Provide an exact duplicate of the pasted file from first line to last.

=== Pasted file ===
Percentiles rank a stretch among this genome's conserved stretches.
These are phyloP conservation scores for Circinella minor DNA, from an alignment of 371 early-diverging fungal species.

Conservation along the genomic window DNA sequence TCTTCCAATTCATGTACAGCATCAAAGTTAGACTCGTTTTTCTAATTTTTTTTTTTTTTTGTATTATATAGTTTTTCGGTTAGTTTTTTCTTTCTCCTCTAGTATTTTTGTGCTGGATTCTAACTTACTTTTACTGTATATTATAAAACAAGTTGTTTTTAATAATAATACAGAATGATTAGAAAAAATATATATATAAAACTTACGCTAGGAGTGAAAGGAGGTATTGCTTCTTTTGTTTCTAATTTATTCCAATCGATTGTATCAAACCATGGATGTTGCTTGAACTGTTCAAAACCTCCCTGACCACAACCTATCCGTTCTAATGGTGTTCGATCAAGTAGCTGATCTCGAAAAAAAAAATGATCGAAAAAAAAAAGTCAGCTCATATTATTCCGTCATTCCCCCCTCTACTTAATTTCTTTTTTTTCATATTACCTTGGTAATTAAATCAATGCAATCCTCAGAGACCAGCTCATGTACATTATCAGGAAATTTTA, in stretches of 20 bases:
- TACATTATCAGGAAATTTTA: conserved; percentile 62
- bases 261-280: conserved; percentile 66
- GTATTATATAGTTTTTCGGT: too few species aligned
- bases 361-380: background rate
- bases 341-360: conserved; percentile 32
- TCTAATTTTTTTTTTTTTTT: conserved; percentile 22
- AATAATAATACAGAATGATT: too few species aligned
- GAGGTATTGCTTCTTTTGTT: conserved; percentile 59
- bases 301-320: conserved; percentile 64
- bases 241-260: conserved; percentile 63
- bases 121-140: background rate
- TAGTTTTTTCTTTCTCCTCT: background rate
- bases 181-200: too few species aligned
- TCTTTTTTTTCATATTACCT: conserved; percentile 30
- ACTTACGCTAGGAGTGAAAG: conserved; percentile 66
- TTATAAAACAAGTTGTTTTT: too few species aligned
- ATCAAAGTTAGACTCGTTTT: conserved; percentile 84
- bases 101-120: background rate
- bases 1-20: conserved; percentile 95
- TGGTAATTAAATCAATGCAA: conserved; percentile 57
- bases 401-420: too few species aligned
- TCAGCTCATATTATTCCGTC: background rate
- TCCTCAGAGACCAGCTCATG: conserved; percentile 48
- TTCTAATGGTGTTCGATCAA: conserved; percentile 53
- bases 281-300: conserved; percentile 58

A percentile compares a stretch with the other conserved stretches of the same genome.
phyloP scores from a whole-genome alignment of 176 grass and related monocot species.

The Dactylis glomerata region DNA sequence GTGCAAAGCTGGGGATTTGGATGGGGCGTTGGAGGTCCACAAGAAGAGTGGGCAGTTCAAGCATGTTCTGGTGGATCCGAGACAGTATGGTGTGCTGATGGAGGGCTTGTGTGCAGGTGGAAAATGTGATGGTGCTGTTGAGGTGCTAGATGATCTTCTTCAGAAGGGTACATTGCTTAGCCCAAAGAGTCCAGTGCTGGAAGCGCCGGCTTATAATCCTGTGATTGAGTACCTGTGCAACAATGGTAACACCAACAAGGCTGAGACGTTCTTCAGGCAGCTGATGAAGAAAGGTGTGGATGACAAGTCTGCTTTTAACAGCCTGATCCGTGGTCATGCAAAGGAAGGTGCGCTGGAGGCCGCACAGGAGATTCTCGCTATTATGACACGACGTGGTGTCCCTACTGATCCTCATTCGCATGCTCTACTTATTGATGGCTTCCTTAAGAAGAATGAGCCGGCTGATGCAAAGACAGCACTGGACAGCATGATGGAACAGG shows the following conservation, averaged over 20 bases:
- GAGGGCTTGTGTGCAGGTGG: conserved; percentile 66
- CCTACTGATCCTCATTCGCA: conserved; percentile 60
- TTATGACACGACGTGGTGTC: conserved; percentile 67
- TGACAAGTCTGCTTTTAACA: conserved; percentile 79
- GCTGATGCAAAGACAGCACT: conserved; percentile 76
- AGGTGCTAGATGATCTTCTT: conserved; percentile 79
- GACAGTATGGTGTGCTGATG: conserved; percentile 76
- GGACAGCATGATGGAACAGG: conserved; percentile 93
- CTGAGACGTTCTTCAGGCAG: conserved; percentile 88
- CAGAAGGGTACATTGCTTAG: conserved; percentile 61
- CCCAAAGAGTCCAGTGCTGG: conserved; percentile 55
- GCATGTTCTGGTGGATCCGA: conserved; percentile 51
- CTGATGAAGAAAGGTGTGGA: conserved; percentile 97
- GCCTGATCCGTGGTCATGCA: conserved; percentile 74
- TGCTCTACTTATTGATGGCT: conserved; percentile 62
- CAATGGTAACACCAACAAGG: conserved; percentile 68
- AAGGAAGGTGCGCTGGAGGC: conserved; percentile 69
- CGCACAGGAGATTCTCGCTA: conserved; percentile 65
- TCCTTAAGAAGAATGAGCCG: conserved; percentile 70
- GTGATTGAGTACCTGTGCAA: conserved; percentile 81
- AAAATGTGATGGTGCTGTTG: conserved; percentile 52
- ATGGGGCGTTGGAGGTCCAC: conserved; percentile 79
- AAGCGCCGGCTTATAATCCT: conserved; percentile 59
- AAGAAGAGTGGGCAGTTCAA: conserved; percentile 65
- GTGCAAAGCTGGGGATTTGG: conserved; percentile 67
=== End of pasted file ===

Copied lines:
Percentiles rank a stretch among this genome's conserved stretches.
These are phyloP conservation scores for Circinella minor DNA, from an alignment of 371 early-diverging fungal species.

Conservation along the genomic window DNA sequence TCTTCCAATTCATGTACAGCATCAAAGTTAGACTCGTTTTTCTAATTTTTTTTTTTTTTTGTATTATATAGTTTTTCGGTTAGTTTTTTCTTTCTCCTCTAGTATTTTTGTGCTGGATTCTAACTTACTTTTACTGTATATTATAAAACAAGTTGTTTTTAATAATAATACAGAATGATTAGAAAAAATATATATATAAAACTTACGCTAGGAGTGAAAGGAGGTATTGCTTCTTTTGTTTCTAATTTATTCCAATCGATTGTATCAAACCATGGATGTTGCTTGAACTGTTCAAAACCTCCCTGACCACAACCTATCCGTTCTAATGGTGTTCGATCAAGTAGCTGATCTCGAAAAAAAAAATGATCGAAAAAAAAAAGTCAGCTCATATTATTCCGTCATTCCCCCCTCTACTTAATTTCTTTTTTTTCATATTACCTTGGTAATTAAATCAATGCAATCCTCAGAGACCAGCTCATGTACATTATCAGGAAATTTTA, in stretches of 20 bases:
- TACATTATCAGGAAATTTTA: conserved; percentile 62
- bases 261-280: conserved; percentile 66
- GTATTATATAGTTTTTCGGT: too few species aligned
- bases 361-380: background rate
- bases 341-360: conserved; percentile 32
- TCTAATTTTTTTTTTTTTTT: conserved; percentile 22
- AATAATAATACAGAATGATT: too few species aligned
- GAGGTATTGCTTCTTTTGTT: conserved; percentile 59
- bases 301-320: conserved; percentile 64
- bases 241-260: conserved; percentile 63
- bases 121-140: background rate
- TAGTTTTTTCTTTCTCCTCT: background rate
- bases 181-200: too few species aligned
- TCTTTTTTTTCATATTACCT: conserved; percentile 30
- ACTTACGCTAGGAGTGAAAG: conserved; percentile 66
- TTATAAAACAAGTTGTTTTT: too few species aligned
- ATCAAAGTTAGACTCGTTTT: conserved; percentile 84
- bases 101-120: background rate
- bases 1-20: conserved; percentile 95
- TGGTAATTAAATCAATGCAA: conserved; percentile 57
- bases 401-420: too few species aligned
- TCAGCTCATATTATTCCGTC: background rate
- TCCTCAGAGACCAGCTCATG: conserved; percentile 48
- TTCTAATGGTGTTCGATCAA: conserved; percentile 53
- bases 281-300: conserved; percentile 58

A percentile compares a stretch with the other conserved stretches of the same genome.
phyloP scores from a whole-genome alignment of 176 grass and related monocot species.

The Dactylis glomerata region DNA sequence GTGCAAAGCTGGGGATTTGGATGGGGCGTTGGAGGTCCACAAGAAGAGTGGGCAGTTCAAGCATGTTCTGGTGGATCCGAGACAGTATGGTGTGCTGATGGAGGGCTTGTGTGCAGGTGGAAAATGTGATGGTGCTGTTGAGGTGCTAGATGATCTTCTTCAGAAGGGTACATTGCTTAGCCCAAAGAGTCCAGTGCTGGAAGCGCCGGCTTATAATCCTGTGATTGAGTACCTGTGCAACAATGGTAACACCAACAAGGCTGAGACGTTCTTCAGGCAGCTGATGAAGAAAGGTGTGGATGACAAGTCTGCTTTTAACAGCCTGATCCGTGGTCATGCAAAGGAAGGTGCGCTGGAGGCCGCACAGGAGATTCTCGCTATTATGACACGACGTGGTGTCCCTACTGATCCTCATTCGCATGCTCTACTTATTGATGGCTTCCTTAAGAAGAATGAGCCGGCTGATGCAAAGACAGCACTGGACAGCATGATGGAACAGG shows the following conservation, averaged over 20 bases:
- GAGGGCTTGTGTGCAGGTGG: conserved; percentile 66
- CCTACTGATCCTCATTCGCA: conserved; percentile 60
- TTATGACACGACGTGGTGTC: conserved; percentile 67
- TGACAAGTCTGCTTTTAACA: conserved; percentile 79
- GCTGATGCAAAGACAGCACT: conserved; percentile 76
- AGGTGCTAGATGATCTTCTT: conserved; percentile 79
- GACAGTATGGTGTGCTGATG: conserved; percentile 76
- GGACAGCATGATGGAACAGG: conserved; percentile 93
- CTGAGACGTTCTTCAGGCAG: conserved; percentile 88
- CAGAAGGGTACATTGCTTAG: conserved; percentile 61
- CCCAAAGAGTCCAGTGCTGG: conserved; percentile 55
- GCATGTTCTGGTGGATCCGA: conserved; percentile 51
- CTGATGAAGAAAGGTGTGGA: conserved; percentile 97
- GCCTGATCCGTGGTCATGCA: conserved; percentile 74
- TGCTCTACTTATTGATGGCT: conserved; percentile 62
- CAATGGTAACACCAACAAGG: conserved; percentile 68
- AAGGAAGGTGCGCTGGAGGC: conserved; percentile 69
- CGCACAGGAGATTCTCGCTA: conserved; percentile 65
- TCCTTAAGAAGAATGAGCCG: conserved; percentile 70
- GTGATTGAGTACCTGTGCAA: conserved; percentile 81
- AAAATGTGATGGTGCTGTTG: conserved; percentile 52
- ATGGGGCGTTGGAGGTCCAC: conserved; percentile 79
- AAGCGCCGGCTTATAATCCT: conserved; percentile 59
- AAGAAGAGTGGGCAGTTCAA: conserved; percentile 65
- GTGCAAAGCTGGGGATTTGG: conserved; percentile 67